and Dr Claire Spencer, Head, Middle East and North Africa Programme
For the first time since the Oslo declaration, the Palestinians are leading the agenda with their bid for statehood at the UN, whilst Israel and the United States scramble to catch up.
The quest for state recognition at the UN, and the foreseen reactions of Israel and the US, are peripheral to resolving the larger conflict, but the short-term result is likely to put the contradictions of the all-but-defunct peace process in sharp relief.
Taking a position that is old-fashioned and resistant to the changing regional dynamics, the core argument underlying the US threat of a UN Security Council veto is that UN recognition of Palestine detracts from and is detrimental to negotiations. In reality, domestic constraints have led to President Obama failure to deliver on the promises of his 2009 Cairo speech. The US, conspicuous in its absence in the Arab world over the past months, risks placing itself against popular aspirations elsewhere in the region. Should the US veto the bid, it risks its reputation and influence in Palestinian-Israeli affairs and in the region.
Furthermore, the threat to withdraw Congressional funding to the Palestinian Authority, should Palestine be recognized as a state, needs to be taken seriously. Not least since Congressional positions on the conflict have not historically taken the unforeseen and negative consequences of such actions for Israel into account.
Israel’s domestic position is also difficult. Internal tensions are increasingly apparent against a backdrop of a summer of protests over housing and the rising poverty gap, and a decidedly underwhelming response to the emerging democracies on its doorstep. Israel still needs to adjust to the changing regional realities – the loss of Hosni Mubarak in Egypt, intensified strains with Turkey, the potential outcome of reform (or lack of) in Jordan, and the divided reactions and growing impatience of the EU. Tzipi Livni, the Israeli opposition leader has been critical of the current government’s approach. She has encouraged Israeli Prime Minister Netanyahu to be courageous and engage with the country’s regional neighbours and its allies, principally the US, in order to renew the peace process.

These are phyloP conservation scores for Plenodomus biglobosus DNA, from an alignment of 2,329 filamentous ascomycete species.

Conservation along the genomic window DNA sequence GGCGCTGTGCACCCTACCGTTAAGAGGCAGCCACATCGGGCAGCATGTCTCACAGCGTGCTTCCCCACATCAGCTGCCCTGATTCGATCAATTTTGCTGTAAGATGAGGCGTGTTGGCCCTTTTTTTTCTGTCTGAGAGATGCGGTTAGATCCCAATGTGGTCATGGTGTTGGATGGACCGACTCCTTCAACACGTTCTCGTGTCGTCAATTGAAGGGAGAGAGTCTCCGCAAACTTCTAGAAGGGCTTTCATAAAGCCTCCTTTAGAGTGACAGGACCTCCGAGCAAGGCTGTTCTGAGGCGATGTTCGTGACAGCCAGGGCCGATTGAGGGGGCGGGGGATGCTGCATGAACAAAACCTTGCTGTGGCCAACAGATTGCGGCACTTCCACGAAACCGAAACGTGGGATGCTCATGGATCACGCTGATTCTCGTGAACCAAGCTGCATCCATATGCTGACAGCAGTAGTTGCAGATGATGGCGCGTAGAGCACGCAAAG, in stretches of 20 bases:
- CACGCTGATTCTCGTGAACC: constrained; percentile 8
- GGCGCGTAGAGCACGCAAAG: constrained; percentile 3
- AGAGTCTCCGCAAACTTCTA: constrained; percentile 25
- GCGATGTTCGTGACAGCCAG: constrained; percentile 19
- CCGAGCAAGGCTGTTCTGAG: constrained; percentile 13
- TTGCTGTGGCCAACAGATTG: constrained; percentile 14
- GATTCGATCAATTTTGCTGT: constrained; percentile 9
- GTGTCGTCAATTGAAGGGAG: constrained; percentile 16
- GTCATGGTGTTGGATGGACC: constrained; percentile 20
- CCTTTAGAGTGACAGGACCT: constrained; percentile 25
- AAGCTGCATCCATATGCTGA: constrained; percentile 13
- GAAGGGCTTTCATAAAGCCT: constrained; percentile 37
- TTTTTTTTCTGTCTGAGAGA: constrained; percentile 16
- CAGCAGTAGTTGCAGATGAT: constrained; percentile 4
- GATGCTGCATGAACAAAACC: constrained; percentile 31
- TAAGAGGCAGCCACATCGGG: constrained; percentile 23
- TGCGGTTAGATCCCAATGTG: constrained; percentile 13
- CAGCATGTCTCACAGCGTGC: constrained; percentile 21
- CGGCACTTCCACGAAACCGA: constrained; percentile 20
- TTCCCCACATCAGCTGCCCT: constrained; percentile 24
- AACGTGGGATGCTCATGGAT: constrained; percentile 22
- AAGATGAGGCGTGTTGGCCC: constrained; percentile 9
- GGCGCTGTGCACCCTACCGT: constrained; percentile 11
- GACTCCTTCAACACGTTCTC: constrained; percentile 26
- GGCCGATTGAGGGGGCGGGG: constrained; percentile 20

America and Israel’s entrenched positions offer no room for manoeuvre, but Europe could be in a position to broker the situation. So far, the EU has been divided on the issue of Palestinian statehood at the UN. But paradoxically, the lack of unity could put individual EU states, or smaller than 27-strong coalitions of European states, in a stronger position to broker compromises. This would be the case especially if linked to current EU-funding levels to the Palestinian Authority (PA). Europe is the largest aid donor to the PA, and maintaining this is unlikely to be universally popular at a time of increasing financial stress in the eurozone. If the PA loses significant funding from both the US and EU, the most immediate consequences outside the territories would be felt by Israel.
Outside players, above all in the EU, have a chance to identify for themselves the core principles that matter most in moving towards a two-state solution, perhaps leading to acting as a more nuanced broker of the peace process. But this will require much more flexible forms of diplomacy. Furthermore, there needs to be a greater focus on the real costs to prevaricating for a further 20 years or more.